Last week, FBI Director Christopher Wray all but named TikTok a national security threat, the U.S. Senate voted unanimously to ban the app from federal government devices and a bipartisan group of U.S. senators introduced legislation — the Averting the National Threat of Internet Surveillance, Oppressive Censorship and Influence and Algorithmic Learning by the Chinese Communist Party, or ANTI-SOCIAL CCP Act — to ban the app from the U.S. outright.

“This isn’t about creative videos,” said Florida Senator Marco Rubio in a statement about the bipartisan legislation he co-sponsored to ban TikTok. “This is about an app that is collecting data on tens of millions of American children and adults every day.”

‘Poisoning their minds’

The most damning evidence to date against allowing kids, teens and young adults to use TikTok arrived last week, when the Center for Countering Digital Hate (CCDH) — an organization that has previously advocated against “identity-based hate, climate change denial and health disinformation” — released a new report on TikTok titled Deadly By Design, with the subhead: “TikTok pushes harmful content promoting eating disorders and self harm into users’ feeds.” The report’s most striking findings include: “Suicide content was recommended [to users] within 2.6 minutes” of opening the app and “eating disorder content was recommended within 8 minutes.” In addition, “a new TikTok account set up by a 13-year-old user that views and likes content about body image and mental health will be recommended that content every 39 seconds” — rapid fire exposure to disturbing content for a still-developing brain.

“TikTok was designed to dazzle young users into giving up their time and attention,” noted CCDH CEO Imran Ahmed in a December 15 blog post, “but our research proves that its algorithms are not just entertaining children but poisoning their minds too. It promotes to children hatred of their own bodies and extreme suggestions of self-harm and disordered, potentially deadly, attitudes to food. Parents will be shocked,” Ahmed adds, “to learn the truth.”

The CCDH CEO is hardly alone in calling out the dangers of social media apps like TikTok for kids. Last weekend, 60 Minutes spotlighted two families who suffered devastating trauma after their daughters were repeatedly exposed to disturbing content from social media sites (one developed an eating disorder; the other committed suicide). The program’s producers noted 1,200 families are currently suing social media companies, including TikTok, Facebook and Instagram, for the harm they’ve caused; “more than 150 lawsuits,” CBS reports, will be moving forward next year.”

Ultimately, said parent Toney Roberts in the 60 Minutes segment (his 14-year-old daughter Englyn committed suicide after watching a how-to tutorial on Instagram), “Social media is the silent killer for our children’s generation. That’s the conclusion I’ve come to. Why is everyone in power that can help change this, why is it not changing quickly enough? If our children are truly our future, what’s the wait?

Perception versus practice: A ban has widespread support but Ohio PTAs still applying for money to host TikTok workshops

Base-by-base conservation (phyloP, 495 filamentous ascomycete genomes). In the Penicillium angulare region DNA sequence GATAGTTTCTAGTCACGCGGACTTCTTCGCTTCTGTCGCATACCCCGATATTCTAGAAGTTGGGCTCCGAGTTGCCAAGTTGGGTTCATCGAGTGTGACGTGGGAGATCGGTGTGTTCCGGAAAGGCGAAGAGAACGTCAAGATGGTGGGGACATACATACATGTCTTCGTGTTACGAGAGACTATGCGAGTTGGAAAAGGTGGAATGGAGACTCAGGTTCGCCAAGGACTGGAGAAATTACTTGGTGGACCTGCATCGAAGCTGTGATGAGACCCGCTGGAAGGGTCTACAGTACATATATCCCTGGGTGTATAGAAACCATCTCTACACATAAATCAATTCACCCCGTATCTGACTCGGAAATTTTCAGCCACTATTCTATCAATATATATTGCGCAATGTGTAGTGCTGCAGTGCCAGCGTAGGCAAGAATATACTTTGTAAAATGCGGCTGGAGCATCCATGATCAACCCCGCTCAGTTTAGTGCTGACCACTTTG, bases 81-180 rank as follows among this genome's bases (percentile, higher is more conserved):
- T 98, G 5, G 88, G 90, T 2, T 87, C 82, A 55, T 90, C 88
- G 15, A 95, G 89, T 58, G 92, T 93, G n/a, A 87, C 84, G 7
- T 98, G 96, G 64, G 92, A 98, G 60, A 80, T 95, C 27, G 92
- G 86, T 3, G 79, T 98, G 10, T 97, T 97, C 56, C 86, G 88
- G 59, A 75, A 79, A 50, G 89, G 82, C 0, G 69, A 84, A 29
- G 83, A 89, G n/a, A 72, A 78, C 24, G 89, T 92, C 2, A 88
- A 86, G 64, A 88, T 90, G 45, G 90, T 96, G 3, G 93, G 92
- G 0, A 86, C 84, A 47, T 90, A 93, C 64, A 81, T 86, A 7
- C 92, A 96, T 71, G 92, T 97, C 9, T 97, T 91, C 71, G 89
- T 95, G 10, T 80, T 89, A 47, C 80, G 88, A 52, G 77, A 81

Today, despite the fact that, per CCDH, “two-thirds of American teenagers use TikTok [and] the average viewer spends 80 minutes a day on the application,” a nationwide ban on the app — not just from government devices but from all devices throughout the U.S. — seems to have widespread support. A Decmeber 9 Rasmussen survey found 68% of likely U.S. voters “support proposals by some members of Congress for federal legislation to ban TikTok from the United States.”

To date, though, the PTA has not yet publicly severed ties with the app. In fact, multiple Ohio PTA chapters have applied for the funding to put on the TikTok-sponsored workshops, said President Jackie Arendt via email (Arendt was the only PTA administrator, along with President-Elect Angela Revay, to reply to requests for information about the TikTok/PTA collaboration; national PTA Media Relations Manager Heidi May Wilson neither responded to email nor voicemail requests for comment).

Arendt could not identify which, “if any,” of the approximately 429 different PTA units throughout Ohio had received TikTok funds, she said. She also did not identify which chapters applied and referred OPN to National PTA for “clarification” about the origins of the National PTA/TikTok collaboration and the intent behind the project. Arendt did note that “[The Ohio PTA] didn’t partner with TikTok directly, only as part of our association with national PTA. We know PTA doesn’t casually enter a relationship with any group.”

Meantime, last week, on December 14, published a story titled “No TikTok ban in Ohio, bucking trend in GOP-led states.” It noted that “a spokesperson for Gov. Mike DeWine tells Axios the state is ‘constantly evaluating security measures and policies,’ including those involving social media usage.” But it also noted that “several public entities, like the Ohio Department of Transportation, have official TikTok accounts.”

In the past, TikTok/PTA collaborative events have happened in February, in conjunction with International “Safer Internet Day.” Ohio parents interested in learning more about whether their school’s PTA chapter is planning to host a TikTok-sponsored workshop can locate their PTA regions on this map and can contact their regional PTA advisors at the email addresses listed under the “Region Advisors” subheading on this page.

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Lisa Murtha has worked 25 years as a freelance journalist nationwide and won multiple awards. In 2021 she was named “Best Freelance Writer” by the Ohio Society of Professional Journalists. Lisa is a contributing journalist to The Ohio Press Network.
Photo “TikTok” by cottonbro.



Reprinted with permission from Ohio Press Network.